A New Vision for an Old Building

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Penn’s cultural centers get more space in the heart of Locust Walk.


Constructed almost 100 years ago, and housing Penn’s Christian Association for decades, the building most recently  known as the Arts, Research, and Culture House (ARCH) on 36th Street and Locust Walk has been through several transformations.

On September 7, students and administrators got to see the latest one, filling the ARCH for a grand reopening event to celebrate a remodeled building with more dedicated space for Penn’s cultural resource centers and minority student coalition groups.

Makuu: The Black Cultural Center, La Casa Latina, and the Pan-Asian American Community House had already been located in the ARCH’s basement but shared the building with Penn’s Center for Undergraduate Research and Fellowships (CURF). Following years of student advocacy, those cultural centers will now have full use of the building, which includes event and meeting spaces, offices, and study rooms on the second and third levels that had previously been occupied by CURF, which over the summer was moved to another building just across Locust Walk. Natives at Penn, which has called the Greenfield Intercultural Center home, will also have a visible presence inside the ARCH.

“Students can now envision what it means to utilize a full building,” says Will Atkins, the associate vice provost for diversity, equity, inclusion & belonging for University Life, which is overseeing the renovations. “Now we’re seeing what the opportunities are for students, who are really looking at this as a place that is theirs—their home away from home in a way.”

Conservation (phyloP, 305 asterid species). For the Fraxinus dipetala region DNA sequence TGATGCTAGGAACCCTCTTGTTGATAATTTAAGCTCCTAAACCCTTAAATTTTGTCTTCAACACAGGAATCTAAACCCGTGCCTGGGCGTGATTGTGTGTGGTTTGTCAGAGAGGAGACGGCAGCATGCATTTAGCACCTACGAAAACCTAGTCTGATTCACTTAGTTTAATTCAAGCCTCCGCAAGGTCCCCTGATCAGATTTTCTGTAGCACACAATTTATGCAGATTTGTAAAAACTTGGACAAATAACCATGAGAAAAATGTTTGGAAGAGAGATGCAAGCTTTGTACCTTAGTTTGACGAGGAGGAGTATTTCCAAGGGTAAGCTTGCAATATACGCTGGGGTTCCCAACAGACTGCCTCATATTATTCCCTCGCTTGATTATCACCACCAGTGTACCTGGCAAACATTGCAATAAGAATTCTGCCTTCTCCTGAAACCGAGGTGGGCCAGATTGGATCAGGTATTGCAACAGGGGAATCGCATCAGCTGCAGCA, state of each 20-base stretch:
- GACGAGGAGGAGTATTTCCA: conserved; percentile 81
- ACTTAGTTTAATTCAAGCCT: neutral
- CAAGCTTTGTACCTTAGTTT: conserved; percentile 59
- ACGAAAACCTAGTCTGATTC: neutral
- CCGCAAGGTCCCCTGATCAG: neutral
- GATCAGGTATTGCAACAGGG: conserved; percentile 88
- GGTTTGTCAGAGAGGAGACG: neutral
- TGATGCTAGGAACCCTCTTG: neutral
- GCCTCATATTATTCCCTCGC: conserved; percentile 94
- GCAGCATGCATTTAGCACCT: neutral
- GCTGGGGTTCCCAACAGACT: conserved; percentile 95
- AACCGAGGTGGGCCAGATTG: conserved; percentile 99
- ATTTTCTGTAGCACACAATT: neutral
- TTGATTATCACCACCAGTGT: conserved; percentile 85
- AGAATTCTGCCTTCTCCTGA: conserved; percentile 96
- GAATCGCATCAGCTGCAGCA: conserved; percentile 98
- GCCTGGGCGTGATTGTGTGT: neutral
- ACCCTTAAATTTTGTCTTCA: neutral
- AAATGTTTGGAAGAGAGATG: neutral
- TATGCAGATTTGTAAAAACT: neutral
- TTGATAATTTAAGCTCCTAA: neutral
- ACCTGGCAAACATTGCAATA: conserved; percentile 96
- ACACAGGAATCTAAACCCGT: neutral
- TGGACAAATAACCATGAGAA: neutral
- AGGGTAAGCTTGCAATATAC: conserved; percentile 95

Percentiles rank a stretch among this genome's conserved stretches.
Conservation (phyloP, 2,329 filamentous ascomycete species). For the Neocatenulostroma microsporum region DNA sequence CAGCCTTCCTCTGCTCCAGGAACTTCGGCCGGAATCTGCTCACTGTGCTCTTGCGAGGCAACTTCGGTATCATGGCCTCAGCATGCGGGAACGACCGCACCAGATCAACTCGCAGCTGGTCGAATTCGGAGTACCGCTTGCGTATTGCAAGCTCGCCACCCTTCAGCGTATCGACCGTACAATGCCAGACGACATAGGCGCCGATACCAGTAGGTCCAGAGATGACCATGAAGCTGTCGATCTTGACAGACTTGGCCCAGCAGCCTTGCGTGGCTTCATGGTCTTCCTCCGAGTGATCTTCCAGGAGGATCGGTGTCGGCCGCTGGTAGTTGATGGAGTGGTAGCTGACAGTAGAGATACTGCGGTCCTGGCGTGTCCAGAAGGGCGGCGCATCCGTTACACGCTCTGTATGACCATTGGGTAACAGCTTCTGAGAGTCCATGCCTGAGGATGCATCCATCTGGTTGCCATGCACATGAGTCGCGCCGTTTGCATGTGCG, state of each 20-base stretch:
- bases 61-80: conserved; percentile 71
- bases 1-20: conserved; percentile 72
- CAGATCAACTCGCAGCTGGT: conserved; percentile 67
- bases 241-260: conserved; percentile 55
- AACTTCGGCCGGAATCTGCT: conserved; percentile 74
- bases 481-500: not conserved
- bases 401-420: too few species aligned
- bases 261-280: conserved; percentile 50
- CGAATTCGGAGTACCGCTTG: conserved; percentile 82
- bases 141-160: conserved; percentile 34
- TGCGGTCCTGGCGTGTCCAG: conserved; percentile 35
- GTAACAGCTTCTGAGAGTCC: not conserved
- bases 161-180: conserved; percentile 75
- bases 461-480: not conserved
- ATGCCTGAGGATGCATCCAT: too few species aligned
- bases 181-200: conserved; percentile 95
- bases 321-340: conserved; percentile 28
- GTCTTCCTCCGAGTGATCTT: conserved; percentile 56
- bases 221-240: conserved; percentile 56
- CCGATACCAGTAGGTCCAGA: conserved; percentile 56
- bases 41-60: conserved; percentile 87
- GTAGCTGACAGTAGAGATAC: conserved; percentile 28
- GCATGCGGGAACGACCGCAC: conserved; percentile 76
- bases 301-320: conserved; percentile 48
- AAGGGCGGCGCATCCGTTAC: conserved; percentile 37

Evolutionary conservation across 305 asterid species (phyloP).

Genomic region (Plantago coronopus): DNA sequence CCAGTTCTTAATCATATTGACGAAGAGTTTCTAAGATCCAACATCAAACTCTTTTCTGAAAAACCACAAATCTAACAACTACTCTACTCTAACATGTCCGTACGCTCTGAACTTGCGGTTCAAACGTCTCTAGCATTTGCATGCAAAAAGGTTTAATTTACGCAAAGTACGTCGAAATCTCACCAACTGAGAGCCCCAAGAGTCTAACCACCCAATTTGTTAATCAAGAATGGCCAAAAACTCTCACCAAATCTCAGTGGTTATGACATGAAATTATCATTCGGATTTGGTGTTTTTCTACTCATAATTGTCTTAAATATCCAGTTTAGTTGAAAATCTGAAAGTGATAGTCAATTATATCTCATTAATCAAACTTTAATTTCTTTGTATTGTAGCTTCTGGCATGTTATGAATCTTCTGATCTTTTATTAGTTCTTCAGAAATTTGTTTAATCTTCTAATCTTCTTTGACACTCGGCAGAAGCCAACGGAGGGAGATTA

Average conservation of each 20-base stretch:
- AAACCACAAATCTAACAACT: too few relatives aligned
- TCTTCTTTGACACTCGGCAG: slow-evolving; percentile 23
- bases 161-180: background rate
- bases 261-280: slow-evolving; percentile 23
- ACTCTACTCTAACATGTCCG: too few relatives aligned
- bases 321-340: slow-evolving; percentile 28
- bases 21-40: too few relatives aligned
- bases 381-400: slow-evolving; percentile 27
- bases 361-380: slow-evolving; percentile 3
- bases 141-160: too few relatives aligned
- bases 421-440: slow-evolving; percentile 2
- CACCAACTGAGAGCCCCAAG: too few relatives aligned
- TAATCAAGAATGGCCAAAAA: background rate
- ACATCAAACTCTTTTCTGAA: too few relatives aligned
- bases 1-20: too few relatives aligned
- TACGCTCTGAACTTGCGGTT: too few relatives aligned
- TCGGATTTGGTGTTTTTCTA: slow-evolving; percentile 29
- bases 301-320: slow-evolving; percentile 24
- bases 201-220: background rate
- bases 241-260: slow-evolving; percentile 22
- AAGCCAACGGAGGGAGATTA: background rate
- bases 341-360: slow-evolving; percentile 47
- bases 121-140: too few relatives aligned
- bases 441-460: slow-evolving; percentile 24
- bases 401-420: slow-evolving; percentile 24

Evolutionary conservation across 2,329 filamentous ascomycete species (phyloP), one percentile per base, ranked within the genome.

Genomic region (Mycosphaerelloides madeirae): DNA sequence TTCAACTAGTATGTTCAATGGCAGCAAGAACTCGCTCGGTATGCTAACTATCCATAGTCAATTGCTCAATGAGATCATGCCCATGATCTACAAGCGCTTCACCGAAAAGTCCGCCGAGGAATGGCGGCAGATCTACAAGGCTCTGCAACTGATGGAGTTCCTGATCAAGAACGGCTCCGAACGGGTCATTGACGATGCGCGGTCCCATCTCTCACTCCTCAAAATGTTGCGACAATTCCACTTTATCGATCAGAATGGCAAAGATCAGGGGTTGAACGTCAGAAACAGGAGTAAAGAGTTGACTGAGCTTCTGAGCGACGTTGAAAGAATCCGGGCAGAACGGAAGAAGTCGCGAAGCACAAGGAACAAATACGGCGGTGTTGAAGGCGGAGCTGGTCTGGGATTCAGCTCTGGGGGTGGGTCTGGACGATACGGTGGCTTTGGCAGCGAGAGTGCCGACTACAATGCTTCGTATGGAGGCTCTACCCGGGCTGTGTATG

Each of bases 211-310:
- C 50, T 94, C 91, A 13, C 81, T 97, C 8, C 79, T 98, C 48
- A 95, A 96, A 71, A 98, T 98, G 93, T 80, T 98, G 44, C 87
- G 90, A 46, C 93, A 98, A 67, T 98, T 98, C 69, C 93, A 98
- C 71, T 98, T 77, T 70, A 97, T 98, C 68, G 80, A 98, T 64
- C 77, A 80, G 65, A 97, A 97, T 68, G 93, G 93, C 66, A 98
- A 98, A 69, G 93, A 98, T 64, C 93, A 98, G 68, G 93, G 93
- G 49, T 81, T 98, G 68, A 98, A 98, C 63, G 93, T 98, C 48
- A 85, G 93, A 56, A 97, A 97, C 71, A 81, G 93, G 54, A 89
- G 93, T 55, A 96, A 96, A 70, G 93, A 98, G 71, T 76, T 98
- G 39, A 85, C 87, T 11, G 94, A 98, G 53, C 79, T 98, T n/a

Brian Peterson EAS’93 GEd’97 Gr’13, the director of Makuu whose office was moved upstairs, has been excited to see students take advantage of the entire building, recalling how La Casa was able to host a big open house early in the semester. “It’s a different level of energy versus everything being quiet all day,” he says.

Recognizing that the remodeled ARCH is something of a compromise since each group would prefer its own building, Peterson admits, “That’s the challenge of an urban campus.” But the next phases of the renovation project will include a feasibility study regarding further expansion into an adjacent building. Also in the works are other aesthetic and physical changes on the ARCH’s first floor, which already saw the removal of a grab-and-go food counter near the entrance.

Laurie Hall, the assistant vice provost for strategic planning and operations for University Life, believes it’s important to integrate students throughout the multiphase project—and suggests that the Gothic Revival architecture of the structure, which underwent a $24.5 million renovation in 2014 [“Gazetteer,” Mar|Apr 2014], adds an extra layer of meaning to the effort.

“We have this historic building that is very prominent on Locust Walk and has been many things, and now we have the students having their input into the aesthetics and the assignments of those spaces inside of it,” Hall says. “The building will always have this nod to Penn history—but also what we can do with the inside of it to evolve with the student population.” —DZ


Alumni are welcome to provide suggestions or feedback, or learn more about the project, at universitylife.upenn.edu/arch-renovation-project.

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